Anna Sheffer
January 29, 2018 8:28 am

On January 28th at the 2018 Grammys, women continued to support the Time’s Up legal defense fund and speak out against sexual harassment and abuse by wearing white roses on their lapels. And Kesha’s stirring performance of “Praying” continued the conversation of overcoming sexual abuse. But despite these efforts to advocate for women, men were still the night’s big winners.

Bruno Mars won the most Grammys of the evening, taking home seven, while female artists were largely shut out. One particularly striking example was the award for Best Pop Solo Performance, which Ed Sheeran took home for “Shape of You,” despite being the only male in a pool of nominees that included Kesha, Kelly Clarkson, Pink, and Lady Gaga. In total, only one woman received a solo Grammy during the 2018 ceremony.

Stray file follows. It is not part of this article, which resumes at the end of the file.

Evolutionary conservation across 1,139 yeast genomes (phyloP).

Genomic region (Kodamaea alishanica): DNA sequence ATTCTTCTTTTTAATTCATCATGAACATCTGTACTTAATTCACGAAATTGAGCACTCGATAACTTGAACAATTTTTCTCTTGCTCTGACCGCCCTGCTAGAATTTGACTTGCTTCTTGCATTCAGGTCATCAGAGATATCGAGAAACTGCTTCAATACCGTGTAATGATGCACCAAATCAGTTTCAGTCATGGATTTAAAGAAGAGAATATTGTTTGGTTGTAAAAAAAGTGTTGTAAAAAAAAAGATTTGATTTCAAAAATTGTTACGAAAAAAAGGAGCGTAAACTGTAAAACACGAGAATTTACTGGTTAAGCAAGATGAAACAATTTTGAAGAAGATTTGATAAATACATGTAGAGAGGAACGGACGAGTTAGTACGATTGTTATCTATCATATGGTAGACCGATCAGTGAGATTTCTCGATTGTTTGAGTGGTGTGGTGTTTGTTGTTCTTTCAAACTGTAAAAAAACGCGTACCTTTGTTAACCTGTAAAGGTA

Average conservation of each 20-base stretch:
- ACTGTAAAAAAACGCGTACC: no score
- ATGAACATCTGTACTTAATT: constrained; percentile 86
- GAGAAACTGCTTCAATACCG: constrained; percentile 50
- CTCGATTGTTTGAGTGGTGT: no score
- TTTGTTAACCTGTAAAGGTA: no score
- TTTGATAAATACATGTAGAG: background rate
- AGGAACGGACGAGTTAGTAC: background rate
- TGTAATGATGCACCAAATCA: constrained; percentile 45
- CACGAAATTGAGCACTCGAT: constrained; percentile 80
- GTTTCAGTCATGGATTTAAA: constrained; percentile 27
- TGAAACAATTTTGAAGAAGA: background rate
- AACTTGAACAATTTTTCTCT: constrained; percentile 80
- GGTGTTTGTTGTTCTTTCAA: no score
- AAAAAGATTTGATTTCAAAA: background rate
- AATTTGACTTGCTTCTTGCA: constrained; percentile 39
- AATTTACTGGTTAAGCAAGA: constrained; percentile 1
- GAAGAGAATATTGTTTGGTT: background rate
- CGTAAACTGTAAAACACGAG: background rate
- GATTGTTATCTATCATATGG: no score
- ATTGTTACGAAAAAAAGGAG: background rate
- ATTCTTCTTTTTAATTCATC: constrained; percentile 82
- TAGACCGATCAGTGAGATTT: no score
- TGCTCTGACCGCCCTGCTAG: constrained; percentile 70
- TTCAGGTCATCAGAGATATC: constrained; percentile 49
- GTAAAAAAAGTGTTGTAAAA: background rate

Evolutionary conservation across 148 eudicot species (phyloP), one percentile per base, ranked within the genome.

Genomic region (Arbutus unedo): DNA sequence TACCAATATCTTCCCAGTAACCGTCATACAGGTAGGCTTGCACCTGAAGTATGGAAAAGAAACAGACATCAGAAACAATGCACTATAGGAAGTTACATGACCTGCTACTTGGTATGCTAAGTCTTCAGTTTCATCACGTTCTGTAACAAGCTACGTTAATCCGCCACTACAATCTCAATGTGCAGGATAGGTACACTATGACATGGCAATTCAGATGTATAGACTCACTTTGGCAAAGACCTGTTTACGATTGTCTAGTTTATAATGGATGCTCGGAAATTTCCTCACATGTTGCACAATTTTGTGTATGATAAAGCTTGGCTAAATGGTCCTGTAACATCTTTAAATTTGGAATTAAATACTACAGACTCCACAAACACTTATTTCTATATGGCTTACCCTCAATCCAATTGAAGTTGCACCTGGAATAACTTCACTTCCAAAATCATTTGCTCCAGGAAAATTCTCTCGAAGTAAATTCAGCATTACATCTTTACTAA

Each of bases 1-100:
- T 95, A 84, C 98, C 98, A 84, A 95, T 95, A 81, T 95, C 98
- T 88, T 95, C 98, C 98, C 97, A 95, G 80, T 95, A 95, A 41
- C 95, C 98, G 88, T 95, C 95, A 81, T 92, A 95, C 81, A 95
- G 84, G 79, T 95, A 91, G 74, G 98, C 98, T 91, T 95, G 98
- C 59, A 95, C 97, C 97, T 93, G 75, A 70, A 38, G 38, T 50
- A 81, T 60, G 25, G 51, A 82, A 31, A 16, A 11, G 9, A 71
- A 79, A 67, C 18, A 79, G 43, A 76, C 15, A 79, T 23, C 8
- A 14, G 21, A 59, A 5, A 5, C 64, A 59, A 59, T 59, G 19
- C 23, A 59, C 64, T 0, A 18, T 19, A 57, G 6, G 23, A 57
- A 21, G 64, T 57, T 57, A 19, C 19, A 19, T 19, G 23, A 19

And it wasn’t just the awards that went to men. Lorde, who was the only female artist nominated for Album of the Year, was also the only nominee who wasn’t invited to perform during the ceremony.

Twitter users were quick to point out the inequality at the 2018 Grammys, and soon the hashtag #GrammysSoMale was trending.

When Variety asked Recording Academy President Neil Portnow about the absence of women from the awards, Portnow responded that women need to “step up.”

The Grammys used to divide each award into male and female categories. But these categories were combined in 2011 to increase competition. And as a result, women seem to have suffered. A University of Southern California study published on January 25th found that between 2013 and 2018, only 9.3 percent of Grammy nominees were female.

With such a low percentage of female nominees, it’s clear that this problem is much larger than women needing to “step up.” And to be clear, the lack of female recognition at the Grammys is not the entire problem; it’s just a symptom of the systemic discrimination in the entertainment industry (not to mention the discrimination people of color face, too). We need the Recording Academy — and the music industry as a whole — to recognize the gender imbalance in music and work to correct it.

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